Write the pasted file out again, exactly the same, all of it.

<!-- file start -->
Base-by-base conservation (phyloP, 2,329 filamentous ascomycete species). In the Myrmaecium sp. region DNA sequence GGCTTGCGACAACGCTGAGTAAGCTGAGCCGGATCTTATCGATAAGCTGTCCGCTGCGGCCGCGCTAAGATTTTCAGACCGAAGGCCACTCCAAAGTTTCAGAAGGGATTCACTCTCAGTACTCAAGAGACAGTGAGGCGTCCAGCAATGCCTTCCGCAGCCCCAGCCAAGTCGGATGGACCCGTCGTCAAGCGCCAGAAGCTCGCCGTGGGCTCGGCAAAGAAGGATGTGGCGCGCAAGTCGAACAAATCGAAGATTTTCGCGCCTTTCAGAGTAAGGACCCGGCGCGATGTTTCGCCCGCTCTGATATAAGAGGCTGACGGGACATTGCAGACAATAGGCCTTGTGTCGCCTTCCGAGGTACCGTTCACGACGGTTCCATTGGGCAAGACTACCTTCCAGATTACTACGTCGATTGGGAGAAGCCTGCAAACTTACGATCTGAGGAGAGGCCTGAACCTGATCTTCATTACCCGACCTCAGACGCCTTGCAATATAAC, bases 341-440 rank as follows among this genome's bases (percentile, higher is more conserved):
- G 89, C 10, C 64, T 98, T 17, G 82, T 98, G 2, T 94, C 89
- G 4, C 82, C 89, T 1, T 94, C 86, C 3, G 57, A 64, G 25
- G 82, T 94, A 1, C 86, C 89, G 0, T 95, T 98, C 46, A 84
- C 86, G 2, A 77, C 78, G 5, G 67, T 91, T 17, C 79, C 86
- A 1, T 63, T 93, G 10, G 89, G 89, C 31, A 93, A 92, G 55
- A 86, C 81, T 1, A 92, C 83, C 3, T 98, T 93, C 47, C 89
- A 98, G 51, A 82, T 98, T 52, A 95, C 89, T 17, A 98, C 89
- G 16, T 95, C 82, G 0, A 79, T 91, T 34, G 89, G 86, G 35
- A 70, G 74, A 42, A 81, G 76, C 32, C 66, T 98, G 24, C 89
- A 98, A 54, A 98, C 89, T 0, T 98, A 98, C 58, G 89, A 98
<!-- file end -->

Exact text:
Base-by-base conservation (phyloP, 2,329 filamentous ascomycete species). In the Myrmaecium sp. region DNA sequence GGCTTGCGACAACGCTGAGTAAGCTGAGCCGGATCTTATCGATAAGCTGTCCGCTGCGGCCGCGCTAAGATTTTCAGACCGAAGGCCACTCCAAAGTTTCAGAAGGGATTCACTCTCAGTACTCAAGAGACAGTGAGGCGTCCAGCAATGCCTTCCGCAGCCCCAGCCAAGTCGGATGGACCCGTCGTCAAGCGCCAGAAGCTCGCCGTGGGCTCGGCAAAGAAGGATGTGGCGCGCAAGTCGAACAAATCGAAGATTTTCGCGCCTTTCAGAGTAAGGACCCGGCGCGATGTTTCGCCCGCTCTGATATAAGAGGCTGACGGGACATTGCAGACAATAGGCCTTGTGTCGCCTTCCGAGGTACCGTTCACGACGGTTCCATTGGGCAAGACTACCTTCCAGATTACTACGTCGATTGGGAGAAGCCTGCAAACTTACGATCTGAGGAGAGGCCTGAACCTGATCTTCATTACCCGACCTCAGACGCCTTGCAATATAAC, bases 341-440 rank as follows among this genome's bases (percentile, higher is more conserved):
- G 89, C 10, C 64, T 98, T 17, G 82, T 98, G 2, T 94, C 89
- G 4, C 82, C 89, T 1, T 94, C 86, C 3, G 57, A 64, G 25
- G 82, T 94, A 1, C 86, C 89, G 0, T 95, T 98, C 46, A 84
- C 86, G 2, A 77, C 78, G 5, G 67, T 91, T 17, C 79, C 86
- A 1, T 63, T 93, G 10, G 89, G 89, C 31, A 93, A 92, G 55
- A 86, C 81, T 1, A 92, C 83, C 3, T 98, T 93, C 47, C 89
- A 98, G 51, A 82, T 98, T 52, A 95, C 89, T 17, A 98, C 89
- G 16, T 95, C 82, G 0, A 79, T 91, T 34, G 89, G 86, G 35
- A 70, G 74, A 42, A 81, G 76, C 32, C 66, T 98, G 24, C 89
- A 98, A 54, A 98, C 89, T 0, T 98, A 98, C 58, G 89, A 98